In Portland, there are over 300 single-family homes demolished each year. This produces many thousands of tons of waste – a majority of which could be salvaged for reuse. Deconstruction is a method for removing structures that keeps valuable materials out of the landfill, protects health, creates pathways to construction careers and generates affordable reusable building materials. Currently, less than 10 percent of houses that are removed use deconstruction.
For the past several years, the City of Portland Bureau of Planning and Sustainability (BPS) has been working to increase deconstruction activity through outreach, education and grants. BPS convened a Deconstruction Advisory Group (DAG) in April 2015 that includes representatives from the community, development firms, builders, demolition contractors, historic preservation agencies and the salvage industry.
New Deconstruction Requirements
Based on the DAG input, BPS brought a resolution to City Council for consideration on Feb. 17, 2016. City Council unanimously approved the resolution, which includes the new requirements outlined below that will take effect on Oct. 31, 2016.
The new resolution directs BPS to develop code language that:
Requires projects seeking a demolition permit for a one or two-family structure (house or duplex) to fully deconstruct that structure if:
1. The structure was built in 1916 or earlier; or
2. The structure is a designated historic resource.
Provisions for exemptions will include structures that are determined to pose an immediate safety hazard or unsuitable for deconstruction / salvage (e.g., too much rot, mold, or fire).
- Diverts 8,000,000 pounds (4,000 tons) of materials for reuse (annually).
- Creates job opportunities that act as a pathway for construction careers.
- Increases likelihood of discovering materials containing lead and asbestos for safe removal and disposal.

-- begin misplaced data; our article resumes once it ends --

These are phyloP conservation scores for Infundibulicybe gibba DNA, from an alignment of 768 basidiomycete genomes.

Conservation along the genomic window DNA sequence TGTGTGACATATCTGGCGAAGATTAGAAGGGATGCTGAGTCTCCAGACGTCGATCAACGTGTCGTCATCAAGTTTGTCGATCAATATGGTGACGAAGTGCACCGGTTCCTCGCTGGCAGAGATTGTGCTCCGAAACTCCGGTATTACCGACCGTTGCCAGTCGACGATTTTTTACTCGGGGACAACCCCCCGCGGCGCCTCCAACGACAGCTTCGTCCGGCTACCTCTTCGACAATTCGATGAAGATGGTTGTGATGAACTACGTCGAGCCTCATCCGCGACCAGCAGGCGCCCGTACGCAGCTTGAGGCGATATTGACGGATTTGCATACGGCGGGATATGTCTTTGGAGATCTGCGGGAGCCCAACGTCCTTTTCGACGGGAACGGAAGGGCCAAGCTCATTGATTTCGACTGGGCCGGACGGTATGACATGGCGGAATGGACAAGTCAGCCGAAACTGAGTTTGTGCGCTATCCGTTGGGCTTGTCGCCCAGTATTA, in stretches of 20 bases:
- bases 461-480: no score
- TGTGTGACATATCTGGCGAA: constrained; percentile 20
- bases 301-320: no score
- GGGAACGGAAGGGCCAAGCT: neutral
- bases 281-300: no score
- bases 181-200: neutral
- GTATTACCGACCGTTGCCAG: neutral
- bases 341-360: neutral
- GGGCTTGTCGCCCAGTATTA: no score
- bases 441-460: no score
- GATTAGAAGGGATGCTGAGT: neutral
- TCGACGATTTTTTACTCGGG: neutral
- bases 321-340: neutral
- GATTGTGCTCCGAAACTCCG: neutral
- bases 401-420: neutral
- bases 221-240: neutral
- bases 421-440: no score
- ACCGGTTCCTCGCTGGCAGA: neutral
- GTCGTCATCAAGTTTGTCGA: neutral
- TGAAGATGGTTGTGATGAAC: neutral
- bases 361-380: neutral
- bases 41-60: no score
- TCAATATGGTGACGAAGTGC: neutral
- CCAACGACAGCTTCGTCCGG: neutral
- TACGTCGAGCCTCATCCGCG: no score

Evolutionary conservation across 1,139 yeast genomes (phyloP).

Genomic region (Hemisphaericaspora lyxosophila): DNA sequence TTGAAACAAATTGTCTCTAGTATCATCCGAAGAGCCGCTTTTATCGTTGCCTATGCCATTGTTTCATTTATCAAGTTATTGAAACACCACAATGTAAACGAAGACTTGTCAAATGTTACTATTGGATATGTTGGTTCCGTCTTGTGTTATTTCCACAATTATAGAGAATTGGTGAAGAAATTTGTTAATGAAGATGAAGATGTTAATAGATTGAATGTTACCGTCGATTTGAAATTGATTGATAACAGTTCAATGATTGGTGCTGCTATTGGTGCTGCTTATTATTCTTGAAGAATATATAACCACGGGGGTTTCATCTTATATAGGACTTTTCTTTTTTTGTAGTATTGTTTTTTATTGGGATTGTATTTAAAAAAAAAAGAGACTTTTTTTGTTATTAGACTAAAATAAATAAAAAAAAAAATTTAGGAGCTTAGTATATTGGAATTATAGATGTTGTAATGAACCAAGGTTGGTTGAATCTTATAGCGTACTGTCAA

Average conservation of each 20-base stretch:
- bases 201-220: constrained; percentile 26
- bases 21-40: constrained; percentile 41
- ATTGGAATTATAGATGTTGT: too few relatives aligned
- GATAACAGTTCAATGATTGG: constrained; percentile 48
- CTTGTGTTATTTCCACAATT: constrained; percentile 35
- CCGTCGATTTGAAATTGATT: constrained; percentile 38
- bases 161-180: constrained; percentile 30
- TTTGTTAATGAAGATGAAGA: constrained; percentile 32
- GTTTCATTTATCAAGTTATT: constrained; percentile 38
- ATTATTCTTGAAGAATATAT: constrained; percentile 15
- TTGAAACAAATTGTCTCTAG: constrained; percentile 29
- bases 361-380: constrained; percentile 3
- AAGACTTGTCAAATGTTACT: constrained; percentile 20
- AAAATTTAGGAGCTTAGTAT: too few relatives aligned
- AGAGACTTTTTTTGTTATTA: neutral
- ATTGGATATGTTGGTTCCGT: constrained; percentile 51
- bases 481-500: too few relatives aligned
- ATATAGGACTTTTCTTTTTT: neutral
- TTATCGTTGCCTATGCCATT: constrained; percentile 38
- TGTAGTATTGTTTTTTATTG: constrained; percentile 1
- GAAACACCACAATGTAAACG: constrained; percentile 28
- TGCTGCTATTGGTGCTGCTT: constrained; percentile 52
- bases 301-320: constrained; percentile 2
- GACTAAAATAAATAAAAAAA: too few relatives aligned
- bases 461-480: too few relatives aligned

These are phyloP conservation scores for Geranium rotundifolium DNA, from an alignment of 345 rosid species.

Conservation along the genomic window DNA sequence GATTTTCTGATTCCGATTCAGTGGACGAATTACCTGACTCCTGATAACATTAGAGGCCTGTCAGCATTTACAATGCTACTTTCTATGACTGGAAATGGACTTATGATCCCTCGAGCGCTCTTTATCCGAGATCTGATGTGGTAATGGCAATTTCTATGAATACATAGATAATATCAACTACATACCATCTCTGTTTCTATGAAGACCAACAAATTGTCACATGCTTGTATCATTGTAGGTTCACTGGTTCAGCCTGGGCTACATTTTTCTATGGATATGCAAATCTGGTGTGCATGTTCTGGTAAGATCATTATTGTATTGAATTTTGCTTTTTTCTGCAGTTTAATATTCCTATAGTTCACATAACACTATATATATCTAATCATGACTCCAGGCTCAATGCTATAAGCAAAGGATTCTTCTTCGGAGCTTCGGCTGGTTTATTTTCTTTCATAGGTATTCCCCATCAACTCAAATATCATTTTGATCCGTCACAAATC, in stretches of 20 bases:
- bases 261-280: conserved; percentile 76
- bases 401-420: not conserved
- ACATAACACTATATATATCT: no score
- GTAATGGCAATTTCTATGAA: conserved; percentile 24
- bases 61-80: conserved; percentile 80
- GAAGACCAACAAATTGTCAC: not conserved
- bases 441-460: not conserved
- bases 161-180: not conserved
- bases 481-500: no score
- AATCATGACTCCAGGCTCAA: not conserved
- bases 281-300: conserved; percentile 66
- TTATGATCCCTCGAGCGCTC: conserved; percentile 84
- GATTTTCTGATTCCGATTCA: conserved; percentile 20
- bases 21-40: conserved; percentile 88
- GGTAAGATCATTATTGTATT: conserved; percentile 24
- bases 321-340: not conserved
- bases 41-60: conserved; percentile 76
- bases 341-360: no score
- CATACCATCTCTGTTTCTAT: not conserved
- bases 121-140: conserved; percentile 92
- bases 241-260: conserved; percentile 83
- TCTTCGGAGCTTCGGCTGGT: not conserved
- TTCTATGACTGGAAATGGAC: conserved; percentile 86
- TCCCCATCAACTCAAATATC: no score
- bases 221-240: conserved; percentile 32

- Triples the amount of deconstruction activity in Portland.
Actions to be taken before the requirement takes effect
- Draft and approve new code language, including penalties for non-compliance.
- Develop certification and training for deconstruction contractors.
- Update permit database for tracking and enforcement.
Potential program additions in the future
- Adjust the year built threshold to include more decades.
- Include major remodels and commercial structures.
- Provide an option for partial (non-structural) deconstruction.
|Resolution at City Council||February 17|
|Develop code language, training, certification, permit intake, compliance||March-October|
|Public comment period on draft code language||April / May|
|City Council hearing to consider code language||June|
|Code requirements become effective||October 31|
|Report back to Council on progress||October|
|Review / revise requirements||October|
- Based on the last two years of permit data, there were 341 demolition permit applications annually.
- If this policy is approved, approximately 114 houses (33 percent) would be subject to the deconstruction requirement a year.
- Historic designation represents less than one percent of demolitions.
Contact Shawn Wood at email@example.com or 503-823-5468.